As such, the Internet has made it possible to democratize access to all consumers, regardless of their location, age or culture. It has allowed the development of personalized profiles for companies, groups, collectives or individuals. Today, anyone can develop their own profile and make it known to others, or allow others to view or take advantage of it.
Although the Internet is a global means of connecting with people, organizations and all kinds of entities, usage patterns show that it is generally used to communicate and interact between locals, limited to the region where they are located. A region is identified as a neighborhood, city, region, zone or country, where most of these interactions take place. This reinforces traditional themes such as culture, values and beliefs; all topics for marketing development. There is still a lack of global convergence where locally the consumer feels identified with elements from another region. An example is simply the use of language. Even in Spanish, there are several ways to communicate with other regions where they speak it, noticing linguistic differences when entering those sites.
It is often heard that we have easy and almost free access to what happens in other regions distant from ours, reflecting a valid interest in those markets, perhaps due to globalization. There are many adaptations to make content local on the Internet by companies and through dedicated software for it. To reach the local consumer, it is convenient to make this type of specific adaptations, in order to be noticed. Currently there are many marketing strategies with the intention of increasing the effectiveness of these efforts. Thus, it is pertinent to emphasize significant local cultural elements for each market.
The digital transformation is full of possibilities, so each company will pay adequate attention to its particularities. You see many examples of this in Mexico, ranging from YouTube with personalized advertising to web pages that are automatically translated. Even those who use influencers In each market, digital companies seek to reach the segment of interest locally with their products and brands. It is common to see stories go local, as is the case with Amazon where the first ratings they present are usually from customers in the local or national market.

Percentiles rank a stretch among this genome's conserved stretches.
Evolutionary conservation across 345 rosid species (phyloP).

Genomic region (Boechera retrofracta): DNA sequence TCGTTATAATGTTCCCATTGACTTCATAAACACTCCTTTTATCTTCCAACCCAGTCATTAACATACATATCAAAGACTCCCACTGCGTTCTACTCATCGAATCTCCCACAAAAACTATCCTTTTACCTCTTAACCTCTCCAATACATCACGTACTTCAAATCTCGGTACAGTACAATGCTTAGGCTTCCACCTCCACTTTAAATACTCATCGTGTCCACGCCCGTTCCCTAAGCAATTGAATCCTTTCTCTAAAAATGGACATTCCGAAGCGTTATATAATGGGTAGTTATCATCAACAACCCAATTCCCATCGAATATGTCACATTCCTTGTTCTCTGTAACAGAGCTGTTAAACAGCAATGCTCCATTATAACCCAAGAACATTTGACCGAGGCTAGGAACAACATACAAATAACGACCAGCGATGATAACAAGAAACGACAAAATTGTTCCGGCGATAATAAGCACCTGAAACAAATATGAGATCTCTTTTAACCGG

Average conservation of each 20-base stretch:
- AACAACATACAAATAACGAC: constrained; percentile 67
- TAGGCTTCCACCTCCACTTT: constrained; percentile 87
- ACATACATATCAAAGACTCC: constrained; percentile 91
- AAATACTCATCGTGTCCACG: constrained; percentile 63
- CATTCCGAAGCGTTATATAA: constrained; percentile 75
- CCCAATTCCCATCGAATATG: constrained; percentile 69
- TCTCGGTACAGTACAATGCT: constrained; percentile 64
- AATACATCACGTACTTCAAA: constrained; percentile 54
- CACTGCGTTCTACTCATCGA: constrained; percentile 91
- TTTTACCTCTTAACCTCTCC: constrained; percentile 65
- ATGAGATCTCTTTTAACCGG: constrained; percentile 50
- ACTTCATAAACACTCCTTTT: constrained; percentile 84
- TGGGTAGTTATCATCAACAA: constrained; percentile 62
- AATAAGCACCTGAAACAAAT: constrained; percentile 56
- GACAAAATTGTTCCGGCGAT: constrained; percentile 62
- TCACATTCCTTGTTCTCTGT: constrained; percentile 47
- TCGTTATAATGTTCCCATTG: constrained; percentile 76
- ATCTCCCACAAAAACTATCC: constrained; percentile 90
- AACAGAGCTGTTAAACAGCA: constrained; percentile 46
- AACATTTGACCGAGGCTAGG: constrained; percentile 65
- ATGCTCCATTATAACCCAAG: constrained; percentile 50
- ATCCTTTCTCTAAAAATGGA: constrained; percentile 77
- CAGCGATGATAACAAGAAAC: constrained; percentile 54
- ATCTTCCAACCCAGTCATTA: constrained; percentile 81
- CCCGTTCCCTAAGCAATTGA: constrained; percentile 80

Developing marketing that appeals to local consumers is what consumers identify with. All of this involves storytelling. (storytelling) with culturally sensitive narratives to the market, connecting the brand or the product. If celebrities, references, places or even influencers digital, preferably locally known. For the company, it implies seeing itself as authentic in a market that may be something alien to it.
All companies that seek to be disruptive through the digital transformation that we are experiencing have the opportunity to trigger potential strategic responses, generating value for them as well as for consumers. The use of different technologies, channels and media supports this promotion strategy.
As a medium, the Internet offers many additional mechanisms to a web page, such as TikTok, Instagram, blogs, among others. In all or some of these media, some advertising or implicit product or brand may be presented explicitly or implicitly. The influencers local digital can provoke consumers by being imperative or using/showing the product or brand. These are more effective than many other promotional mechanisms, even with celebrities. All of the above means that the company reevaluates the way in which it will be promoted with different segments and markets.
Although much of this may be to participate in other markets or countries, the above can also apply to marketing in the same country. It is known that the north of Mexico speaks something different from the center or the south, including various celebrities and influencers digital are primarily known in one of those regions. Global, but local, is the strategy that prevails today.
By: Dr. Jorge A. Wise, Professor of Marketing and International Business at CETYS University, member of the CETYS Graduate School of Business